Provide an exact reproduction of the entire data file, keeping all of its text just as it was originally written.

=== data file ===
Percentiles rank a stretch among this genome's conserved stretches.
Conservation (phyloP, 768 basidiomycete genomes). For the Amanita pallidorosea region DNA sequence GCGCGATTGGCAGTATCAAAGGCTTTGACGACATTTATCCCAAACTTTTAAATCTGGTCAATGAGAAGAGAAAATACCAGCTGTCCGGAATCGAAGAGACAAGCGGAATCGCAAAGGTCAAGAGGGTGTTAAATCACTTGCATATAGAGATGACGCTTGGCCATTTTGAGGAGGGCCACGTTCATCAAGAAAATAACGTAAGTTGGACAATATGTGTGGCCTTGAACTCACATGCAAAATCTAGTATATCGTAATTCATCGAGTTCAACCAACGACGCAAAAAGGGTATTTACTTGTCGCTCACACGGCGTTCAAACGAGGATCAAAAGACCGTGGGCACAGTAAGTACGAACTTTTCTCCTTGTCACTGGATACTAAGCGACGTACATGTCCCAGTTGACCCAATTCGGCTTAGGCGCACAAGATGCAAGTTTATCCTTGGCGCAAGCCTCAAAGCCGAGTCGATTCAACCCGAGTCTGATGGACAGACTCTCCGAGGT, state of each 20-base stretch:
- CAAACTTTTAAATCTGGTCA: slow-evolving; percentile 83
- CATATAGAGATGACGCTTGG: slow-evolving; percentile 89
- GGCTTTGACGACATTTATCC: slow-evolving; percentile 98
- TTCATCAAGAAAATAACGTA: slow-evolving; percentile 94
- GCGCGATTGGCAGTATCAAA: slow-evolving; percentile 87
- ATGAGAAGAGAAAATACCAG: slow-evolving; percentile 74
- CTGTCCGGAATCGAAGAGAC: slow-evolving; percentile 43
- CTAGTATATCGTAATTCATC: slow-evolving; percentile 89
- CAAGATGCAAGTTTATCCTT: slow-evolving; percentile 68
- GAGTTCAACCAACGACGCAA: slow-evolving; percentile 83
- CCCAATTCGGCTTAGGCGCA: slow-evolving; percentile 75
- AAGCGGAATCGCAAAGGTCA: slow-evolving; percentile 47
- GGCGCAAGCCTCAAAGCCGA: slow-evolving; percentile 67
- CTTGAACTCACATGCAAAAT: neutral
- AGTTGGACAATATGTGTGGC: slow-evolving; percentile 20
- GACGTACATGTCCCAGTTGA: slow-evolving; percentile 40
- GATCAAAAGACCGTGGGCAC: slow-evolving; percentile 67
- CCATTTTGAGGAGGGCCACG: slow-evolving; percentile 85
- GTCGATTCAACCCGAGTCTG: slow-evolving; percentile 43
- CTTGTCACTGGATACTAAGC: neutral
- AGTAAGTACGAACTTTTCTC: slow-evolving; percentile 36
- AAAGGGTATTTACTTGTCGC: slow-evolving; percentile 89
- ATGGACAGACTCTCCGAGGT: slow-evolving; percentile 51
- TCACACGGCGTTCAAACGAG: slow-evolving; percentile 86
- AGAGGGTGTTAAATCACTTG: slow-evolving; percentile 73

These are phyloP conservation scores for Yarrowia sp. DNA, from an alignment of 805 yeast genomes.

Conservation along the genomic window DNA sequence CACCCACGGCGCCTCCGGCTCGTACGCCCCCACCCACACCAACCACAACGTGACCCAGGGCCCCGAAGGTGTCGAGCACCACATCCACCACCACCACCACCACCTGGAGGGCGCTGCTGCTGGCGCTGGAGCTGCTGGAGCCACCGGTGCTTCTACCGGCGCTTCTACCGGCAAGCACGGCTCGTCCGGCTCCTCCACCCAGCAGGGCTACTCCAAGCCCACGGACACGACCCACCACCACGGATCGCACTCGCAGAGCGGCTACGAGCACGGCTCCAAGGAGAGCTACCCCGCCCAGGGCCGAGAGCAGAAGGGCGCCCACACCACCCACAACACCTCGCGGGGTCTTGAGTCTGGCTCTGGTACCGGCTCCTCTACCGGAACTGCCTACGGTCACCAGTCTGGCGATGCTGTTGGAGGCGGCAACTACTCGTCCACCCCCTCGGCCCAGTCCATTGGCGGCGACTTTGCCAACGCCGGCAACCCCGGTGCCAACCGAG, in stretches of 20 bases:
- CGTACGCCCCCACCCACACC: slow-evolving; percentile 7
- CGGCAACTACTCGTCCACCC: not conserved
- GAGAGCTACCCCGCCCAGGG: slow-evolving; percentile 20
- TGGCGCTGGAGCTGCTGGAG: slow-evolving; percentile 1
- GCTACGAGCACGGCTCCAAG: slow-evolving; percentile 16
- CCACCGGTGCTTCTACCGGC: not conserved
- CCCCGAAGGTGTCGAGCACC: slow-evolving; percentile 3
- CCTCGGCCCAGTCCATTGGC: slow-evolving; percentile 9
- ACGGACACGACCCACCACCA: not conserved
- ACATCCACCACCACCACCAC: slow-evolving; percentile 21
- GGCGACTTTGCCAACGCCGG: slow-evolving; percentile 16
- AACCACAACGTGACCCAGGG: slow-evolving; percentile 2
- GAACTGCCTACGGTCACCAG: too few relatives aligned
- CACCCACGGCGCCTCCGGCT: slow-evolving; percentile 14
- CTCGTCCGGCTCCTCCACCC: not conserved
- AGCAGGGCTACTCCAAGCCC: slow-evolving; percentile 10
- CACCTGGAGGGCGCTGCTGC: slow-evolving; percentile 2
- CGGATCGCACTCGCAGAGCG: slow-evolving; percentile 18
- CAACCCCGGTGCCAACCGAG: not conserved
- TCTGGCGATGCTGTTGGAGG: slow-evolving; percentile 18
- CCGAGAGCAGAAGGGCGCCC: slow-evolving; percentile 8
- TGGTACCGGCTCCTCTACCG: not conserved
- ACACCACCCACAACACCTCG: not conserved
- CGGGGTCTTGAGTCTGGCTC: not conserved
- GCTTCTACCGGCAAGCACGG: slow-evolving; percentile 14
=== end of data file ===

Percentiles rank a stretch among this genome's conserved stretches.
Conservation (phyloP, 768 basidiomycete genomes). For the Amanita pallidorosea region DNA sequence GCGCGATTGGCAGTATCAAAGGCTTTGACGACATTTATCCCAAACTTTTAAATCTGGTCAATGAGAAGAGAAAATACCAGCTGTCCGGAATCGAAGAGACAAGCGGAATCGCAAAGGTCAAGAGGGTGTTAAATCACTTGCATATAGAGATGACGCTTGGCCATTTTGAGGAGGGCCACGTTCATCAAGAAAATAACGTAAGTTGGACAATATGTGTGGCCTTGAACTCACATGCAAAATCTAGTATATCGTAATTCATCGAGTTCAACCAACGACGCAAAAAGGGTATTTACTTGTCGCTCACACGGCGTTCAAACGAGGATCAAAAGACCGTGGGCACAGTAAGTACGAACTTTTCTCCTTGTCACTGGATACTAAGCGACGTACATGTCCCAGTTGACCCAATTCGGCTTAGGCGCACAAGATGCAAGTTTATCCTTGGCGCAAGCCTCAAAGCCGAGTCGATTCAACCCGAGTCTGATGGACAGACTCTCCGAGGT, state of each 20-base stretch:
- CAAACTTTTAAATCTGGTCA: slow-evolving; percentile 83
- CATATAGAGATGACGCTTGG: slow-evolving; percentile 89
- GGCTTTGACGACATTTATCC: slow-evolving; percentile 98
- TTCATCAAGAAAATAACGTA: slow-evolving; percentile 94
- GCGCGATTGGCAGTATCAAA: slow-evolving; percentile 87
- ATGAGAAGAGAAAATACCAG: slow-evolving; percentile 74
- CTGTCCGGAATCGAAGAGAC: slow-evolving; percentile 43
- CTAGTATATCGTAATTCATC: slow-evolving; percentile 89
- CAAGATGCAAGTTTATCCTT: slow-evolving; percentile 68
- GAGTTCAACCAACGACGCAA: slow-evolving; percentile 83
- CCCAATTCGGCTTAGGCGCA: slow-evolving; percentile 75
- AAGCGGAATCGCAAAGGTCA: slow-evolving; percentile 47
- GGCGCAAGCCTCAAAGCCGA: slow-evolving; percentile 67
- CTTGAACTCACATGCAAAAT: neutral
- AGTTGGACAATATGTGTGGC: slow-evolving; percentile 20
- GACGTACATGTCCCAGTTGA: slow-evolving; percentile 40
- GATCAAAAGACCGTGGGCAC: slow-evolving; percentile 67
- CCATTTTGAGGAGGGCCACG: slow-evolving; percentile 85
- GTCGATTCAACCCGAGTCTG: slow-evolving; percentile 43
- CTTGTCACTGGATACTAAGC: neutral
- AGTAAGTACGAACTTTTCTC: slow-evolving; percentile 36
- AAAGGGTATTTACTTGTCGC: slow-evolving; percentile 89
- ATGGACAGACTCTCCGAGGT: slow-evolving; percentile 51
- TCACACGGCGTTCAAACGAG: slow-evolving; percentile 86
- AGAGGGTGTTAAATCACTTG: slow-evolving; percentile 73

These are phyloP conservation scores for Yarrowia sp. DNA, from an alignment of 805 yeast genomes.

Conservation along the genomic window DNA sequence CACCCACGGCGCCTCCGGCTCGTACGCCCCCACCCACACCAACCACAACGTGACCCAGGGCCCCGAAGGTGTCGAGCACCACATCCACCACCACCACCACCACCTGGAGGGCGCTGCTGCTGGCGCTGGAGCTGCTGGAGCCACCGGTGCTTCTACCGGCGCTTCTACCGGCAAGCACGGCTCGTCCGGCTCCTCCACCCAGCAGGGCTACTCCAAGCCCACGGACACGACCCACCACCACGGATCGCACTCGCAGAGCGGCTACGAGCACGGCTCCAAGGAGAGCTACCCCGCCCAGGGCCGAGAGCAGAAGGGCGCCCACACCACCCACAACACCTCGCGGGGTCTTGAGTCTGGCTCTGGTACCGGCTCCTCTACCGGAACTGCCTACGGTCACCAGTCTGGCGATGCTGTTGGAGGCGGCAACTACTCGTCCACCCCCTCGGCCCAGTCCATTGGCGGCGACTTTGCCAACGCCGGCAACCCCGGTGCCAACCGAG, in stretches of 20 bases:
- CGTACGCCCCCACCCACACC: slow-evolving; percentile 7
- CGGCAACTACTCGTCCACCC: not conserved
- GAGAGCTACCCCGCCCAGGG: slow-evolving; percentile 20
- TGGCGCTGGAGCTGCTGGAG: slow-evolving; percentile 1
- GCTACGAGCACGGCTCCAAG: slow-evolving; percentile 16
- CCACCGGTGCTTCTACCGGC: not conserved
- CCCCGAAGGTGTCGAGCACC: slow-evolving; percentile 3
- CCTCGGCCCAGTCCATTGGC: slow-evolving; percentile 9
- ACGGACACGACCCACCACCA: not conserved
- ACATCCACCACCACCACCAC: slow-evolving; percentile 21
- GGCGACTTTGCCAACGCCGG: slow-evolving; percentile 16
- AACCACAACGTGACCCAGGG: slow-evolving; percentile 2
- GAACTGCCTACGGTCACCAG: too few relatives aligned
- CACCCACGGCGCCTCCGGCT: slow-evolving; percentile 14
- CTCGTCCGGCTCCTCCACCC: not conserved
- AGCAGGGCTACTCCAAGCCC: slow-evolving; percentile 10
- CACCTGGAGGGCGCTGCTGC: slow-evolving; percentile 2
- CGGATCGCACTCGCAGAGCG: slow-evolving; percentile 18
- CAACCCCGGTGCCAACCGAG: not conserved
- TCTGGCGATGCTGTTGGAGG: slow-evolving; percentile 18
- CCGAGAGCAGAAGGGCGCCC: slow-evolving; percentile 8
- TGGTACCGGCTCCTCTACCG: not conserved
- ACACCACCCACAACACCTCG: not conserved
- CGGGGTCTTGAGTCTGGCTC: not conserved
- GCTTCTACCGGCAAGCACGG: slow-evolving; percentile 14